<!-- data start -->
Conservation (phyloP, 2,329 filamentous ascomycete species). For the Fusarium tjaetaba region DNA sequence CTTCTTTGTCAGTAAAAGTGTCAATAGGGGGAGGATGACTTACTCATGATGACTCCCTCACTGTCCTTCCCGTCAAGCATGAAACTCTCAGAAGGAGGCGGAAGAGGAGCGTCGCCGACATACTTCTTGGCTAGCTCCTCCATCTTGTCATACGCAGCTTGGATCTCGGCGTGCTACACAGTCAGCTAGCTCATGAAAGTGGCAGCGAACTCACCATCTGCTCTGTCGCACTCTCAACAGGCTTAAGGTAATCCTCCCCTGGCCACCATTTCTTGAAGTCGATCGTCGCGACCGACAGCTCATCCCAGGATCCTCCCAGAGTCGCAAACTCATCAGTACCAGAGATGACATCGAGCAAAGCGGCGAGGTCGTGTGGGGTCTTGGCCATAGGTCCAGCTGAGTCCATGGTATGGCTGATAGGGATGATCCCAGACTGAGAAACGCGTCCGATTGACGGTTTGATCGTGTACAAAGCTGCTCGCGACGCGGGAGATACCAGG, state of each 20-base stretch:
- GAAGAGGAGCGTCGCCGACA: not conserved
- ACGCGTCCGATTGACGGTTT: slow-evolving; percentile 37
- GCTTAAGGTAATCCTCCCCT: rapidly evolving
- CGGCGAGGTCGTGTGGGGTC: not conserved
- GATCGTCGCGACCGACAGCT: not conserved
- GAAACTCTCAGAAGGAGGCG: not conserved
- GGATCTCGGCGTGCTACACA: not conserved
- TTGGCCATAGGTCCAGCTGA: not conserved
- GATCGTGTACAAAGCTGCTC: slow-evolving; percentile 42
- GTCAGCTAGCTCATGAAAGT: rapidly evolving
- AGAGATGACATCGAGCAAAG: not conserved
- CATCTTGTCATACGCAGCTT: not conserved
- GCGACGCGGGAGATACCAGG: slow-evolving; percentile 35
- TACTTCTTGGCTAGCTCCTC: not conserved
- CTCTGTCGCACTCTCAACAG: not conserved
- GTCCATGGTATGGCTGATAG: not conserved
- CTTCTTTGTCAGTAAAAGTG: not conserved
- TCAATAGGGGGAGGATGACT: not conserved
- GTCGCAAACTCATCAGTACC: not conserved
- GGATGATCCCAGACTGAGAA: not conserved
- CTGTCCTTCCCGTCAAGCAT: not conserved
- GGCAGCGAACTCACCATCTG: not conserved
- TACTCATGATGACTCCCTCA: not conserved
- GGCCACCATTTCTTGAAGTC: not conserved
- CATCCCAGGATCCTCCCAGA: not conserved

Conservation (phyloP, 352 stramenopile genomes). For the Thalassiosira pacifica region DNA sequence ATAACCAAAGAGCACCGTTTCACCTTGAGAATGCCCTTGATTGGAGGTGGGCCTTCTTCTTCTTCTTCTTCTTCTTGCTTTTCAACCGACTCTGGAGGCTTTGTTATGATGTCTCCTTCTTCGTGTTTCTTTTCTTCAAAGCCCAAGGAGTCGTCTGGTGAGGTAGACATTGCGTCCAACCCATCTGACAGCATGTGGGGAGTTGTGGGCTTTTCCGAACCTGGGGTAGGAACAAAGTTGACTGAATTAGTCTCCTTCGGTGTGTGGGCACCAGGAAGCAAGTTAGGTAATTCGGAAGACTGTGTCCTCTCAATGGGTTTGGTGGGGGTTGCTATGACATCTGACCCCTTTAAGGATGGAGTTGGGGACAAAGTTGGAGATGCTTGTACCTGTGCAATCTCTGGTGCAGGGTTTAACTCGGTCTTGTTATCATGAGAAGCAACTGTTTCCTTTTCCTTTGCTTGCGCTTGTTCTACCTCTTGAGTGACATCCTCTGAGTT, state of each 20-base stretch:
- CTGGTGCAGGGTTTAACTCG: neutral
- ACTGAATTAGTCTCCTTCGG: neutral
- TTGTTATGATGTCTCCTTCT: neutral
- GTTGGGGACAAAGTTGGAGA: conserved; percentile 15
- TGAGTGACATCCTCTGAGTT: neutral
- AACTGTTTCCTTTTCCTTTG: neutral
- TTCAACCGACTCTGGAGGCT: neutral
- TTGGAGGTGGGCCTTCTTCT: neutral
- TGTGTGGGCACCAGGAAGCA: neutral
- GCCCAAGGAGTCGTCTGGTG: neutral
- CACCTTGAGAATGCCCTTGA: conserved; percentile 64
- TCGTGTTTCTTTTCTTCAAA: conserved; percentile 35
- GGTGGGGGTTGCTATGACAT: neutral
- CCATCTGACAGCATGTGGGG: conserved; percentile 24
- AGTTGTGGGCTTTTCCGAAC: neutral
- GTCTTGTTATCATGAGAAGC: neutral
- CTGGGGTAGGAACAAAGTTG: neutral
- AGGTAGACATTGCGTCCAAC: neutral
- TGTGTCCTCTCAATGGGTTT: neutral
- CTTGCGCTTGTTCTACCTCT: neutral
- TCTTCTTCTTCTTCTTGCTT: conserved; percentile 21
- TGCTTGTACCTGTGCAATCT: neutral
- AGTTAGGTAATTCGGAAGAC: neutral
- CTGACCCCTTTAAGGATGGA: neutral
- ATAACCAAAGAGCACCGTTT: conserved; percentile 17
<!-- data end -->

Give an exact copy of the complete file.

Conservation (phyloP, 2,329 filamentous ascomycete species). For the Fusarium tjaetaba region DNA sequence CTTCTTTGTCAGTAAAAGTGTCAATAGGGGGAGGATGACTTACTCATGATGACTCCCTCACTGTCCTTCCCGTCAAGCATGAAACTCTCAGAAGGAGGCGGAAGAGGAGCGTCGCCGACATACTTCTTGGCTAGCTCCTCCATCTTGTCATACGCAGCTTGGATCTCGGCGTGCTACACAGTCAGCTAGCTCATGAAAGTGGCAGCGAACTCACCATCTGCTCTGTCGCACTCTCAACAGGCTTAAGGTAATCCTCCCCTGGCCACCATTTCTTGAAGTCGATCGTCGCGACCGACAGCTCATCCCAGGATCCTCCCAGAGTCGCAAACTCATCAGTACCAGAGATGACATCGAGCAAAGCGGCGAGGTCGTGTGGGGTCTTGGCCATAGGTCCAGCTGAGTCCATGGTATGGCTGATAGGGATGATCCCAGACTGAGAAACGCGTCCGATTGACGGTTTGATCGTGTACAAAGCTGCTCGCGACGCGGGAGATACCAGG, state of each 20-base stretch:
- GAAGAGGAGCGTCGCCGACA: not conserved
- ACGCGTCCGATTGACGGTTT: slow-evolving; percentile 37
- GCTTAAGGTAATCCTCCCCT: rapidly evolving
- CGGCGAGGTCGTGTGGGGTC: not conserved
- GATCGTCGCGACCGACAGCT: not conserved
- GAAACTCTCAGAAGGAGGCG: not conserved
- GGATCTCGGCGTGCTACACA: not conserved
- TTGGCCATAGGTCCAGCTGA: not conserved
- GATCGTGTACAAAGCTGCTC: slow-evolving; percentile 42
- GTCAGCTAGCTCATGAAAGT: rapidly evolving
- AGAGATGACATCGAGCAAAG: not conserved
- CATCTTGTCATACGCAGCTT: not conserved
- GCGACGCGGGAGATACCAGG: slow-evolving; percentile 35
- TACTTCTTGGCTAGCTCCTC: not conserved
- CTCTGTCGCACTCTCAACAG: not conserved
- GTCCATGGTATGGCTGATAG: not conserved
- CTTCTTTGTCAGTAAAAGTG: not conserved
- TCAATAGGGGGAGGATGACT: not conserved
- GTCGCAAACTCATCAGTACC: not conserved
- GGATGATCCCAGACTGAGAA: not conserved
- CTGTCCTTCCCGTCAAGCAT: not conserved
- GGCAGCGAACTCACCATCTG: not conserved
- TACTCATGATGACTCCCTCA: not conserved
- GGCCACCATTTCTTGAAGTC: not conserved
- CATCCCAGGATCCTCCCAGA: not conserved

Conservation (phyloP, 352 stramenopile genomes). For the Thalassiosira pacifica region DNA sequence ATAACCAAAGAGCACCGTTTCACCTTGAGAATGCCCTTGATTGGAGGTGGGCCTTCTTCTTCTTCTTCTTCTTCTTGCTTTTCAACCGACTCTGGAGGCTTTGTTATGATGTCTCCTTCTTCGTGTTTCTTTTCTTCAAAGCCCAAGGAGTCGTCTGGTGAGGTAGACATTGCGTCCAACCCATCTGACAGCATGTGGGGAGTTGTGGGCTTTTCCGAACCTGGGGTAGGAACAAAGTTGACTGAATTAGTCTCCTTCGGTGTGTGGGCACCAGGAAGCAAGTTAGGTAATTCGGAAGACTGTGTCCTCTCAATGGGTTTGGTGGGGGTTGCTATGACATCTGACCCCTTTAAGGATGGAGTTGGGGACAAAGTTGGAGATGCTTGTACCTGTGCAATCTCTGGTGCAGGGTTTAACTCGGTCTTGTTATCATGAGAAGCAACTGTTTCCTTTTCCTTTGCTTGCGCTTGTTCTACCTCTTGAGTGACATCCTCTGAGTT, state of each 20-base stretch:
- CTGGTGCAGGGTTTAACTCG: neutral
- ACTGAATTAGTCTCCTTCGG: neutral
- TTGTTATGATGTCTCCTTCT: neutral
- GTTGGGGACAAAGTTGGAGA: conserved; percentile 15
- TGAGTGACATCCTCTGAGTT: neutral
- AACTGTTTCCTTTTCCTTTG: neutral
- TTCAACCGACTCTGGAGGCT: neutral
- TTGGAGGTGGGCCTTCTTCT: neutral
- TGTGTGGGCACCAGGAAGCA: neutral
- GCCCAAGGAGTCGTCTGGTG: neutral
- CACCTTGAGAATGCCCTTGA: conserved; percentile 64
- TCGTGTTTCTTTTCTTCAAA: conserved; percentile 35
- GGTGGGGGTTGCTATGACAT: neutral
- CCATCTGACAGCATGTGGGG: conserved; percentile 24
- AGTTGTGGGCTTTTCCGAAC: neutral
- GTCTTGTTATCATGAGAAGC: neutral
- CTGGGGTAGGAACAAAGTTG: neutral
- AGGTAGACATTGCGTCCAAC: neutral
- TGTGTCCTCTCAATGGGTTT: neutral
- CTTGCGCTTGTTCTACCTCT: neutral
- TCTTCTTCTTCTTCTTGCTT: conserved; percentile 21
- TGCTTGTACCTGTGCAATCT: neutral
- AGTTAGGTAATTCGGAAGAC: neutral
- CTGACCCCTTTAAGGATGGA: neutral
- ATAACCAAAGAGCACCGTTT: conserved; percentile 17